This is a rasterization problem. For linear inequalities, the regions are polygonal. The classical approach to polygon rasterization is scan conversion; you may learn about it in any textbook on computer graphics.
Preparatory to scan conversion, you will need to convert your linear inequalities (defining half-planes) into an oriented list of edges. One way is to compute the convex hull of the dualized inequalities.
For general polynomial inequalities, the problem is considerably harder. Scan conversion with plane sweeping and active edge lists will do the trick. Detecting sweep events requires you to solve systems of polynomial equations in two variables, which may be done with a combination of numerical and symbolic methods. One way uses resultants and root finding to determine the intersection events up front. Another approach is more incremental, less efficient but significantly simpler:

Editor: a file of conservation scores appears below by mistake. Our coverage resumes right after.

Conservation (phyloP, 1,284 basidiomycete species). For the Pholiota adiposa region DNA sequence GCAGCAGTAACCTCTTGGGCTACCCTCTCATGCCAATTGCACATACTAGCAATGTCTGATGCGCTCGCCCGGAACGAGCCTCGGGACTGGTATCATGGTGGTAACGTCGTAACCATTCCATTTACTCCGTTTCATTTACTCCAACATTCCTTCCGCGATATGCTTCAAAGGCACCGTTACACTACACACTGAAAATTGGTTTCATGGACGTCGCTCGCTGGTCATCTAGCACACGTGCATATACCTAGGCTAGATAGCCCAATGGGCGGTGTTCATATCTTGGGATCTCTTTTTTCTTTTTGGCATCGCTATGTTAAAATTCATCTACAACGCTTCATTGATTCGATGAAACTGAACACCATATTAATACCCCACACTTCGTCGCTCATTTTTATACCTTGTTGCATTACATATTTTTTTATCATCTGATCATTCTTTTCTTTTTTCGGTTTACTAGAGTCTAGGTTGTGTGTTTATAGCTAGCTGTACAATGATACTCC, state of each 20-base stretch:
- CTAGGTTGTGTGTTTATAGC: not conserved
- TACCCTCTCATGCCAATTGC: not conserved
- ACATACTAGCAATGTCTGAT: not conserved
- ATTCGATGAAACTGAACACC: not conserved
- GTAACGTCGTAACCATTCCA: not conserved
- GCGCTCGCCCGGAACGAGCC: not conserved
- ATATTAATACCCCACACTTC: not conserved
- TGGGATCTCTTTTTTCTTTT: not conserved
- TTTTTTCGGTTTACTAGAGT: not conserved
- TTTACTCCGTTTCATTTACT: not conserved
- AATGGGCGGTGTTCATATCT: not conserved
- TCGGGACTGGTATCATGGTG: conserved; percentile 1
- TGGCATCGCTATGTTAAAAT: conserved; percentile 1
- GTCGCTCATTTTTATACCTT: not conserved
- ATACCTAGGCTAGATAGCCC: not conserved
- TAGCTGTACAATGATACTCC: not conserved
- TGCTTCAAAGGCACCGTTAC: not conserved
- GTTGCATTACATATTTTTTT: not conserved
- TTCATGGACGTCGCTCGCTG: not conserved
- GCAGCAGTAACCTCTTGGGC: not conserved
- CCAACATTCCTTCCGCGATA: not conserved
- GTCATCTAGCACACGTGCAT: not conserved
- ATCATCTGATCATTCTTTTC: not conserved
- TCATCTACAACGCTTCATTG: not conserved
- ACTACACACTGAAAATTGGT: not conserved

Assume a bounding box is given. For each y going from the maximum to the minimum, incrementally evaluate the coefficients of the polynomials as functions of y using forward differencing, yielding polynomials depending only on x for each scan-line. Their roots will serve as the rasterization bounds for that scan-line, and you can learn how to find them in a book on numerical methods (Numerical Recipes is popular).
Edit: When I wrote my answer, the last inequality had subscripts rather than superscripts, so it appeared linear. Now I see it is quadratic. That still makes it a rasterization problem although a non-polygonal one. For this specific case you can use circle rasterization to cut out the annulus. In the most general case, you will need polynomial techniques along the lines of my last paragraph. I added some more detail on this.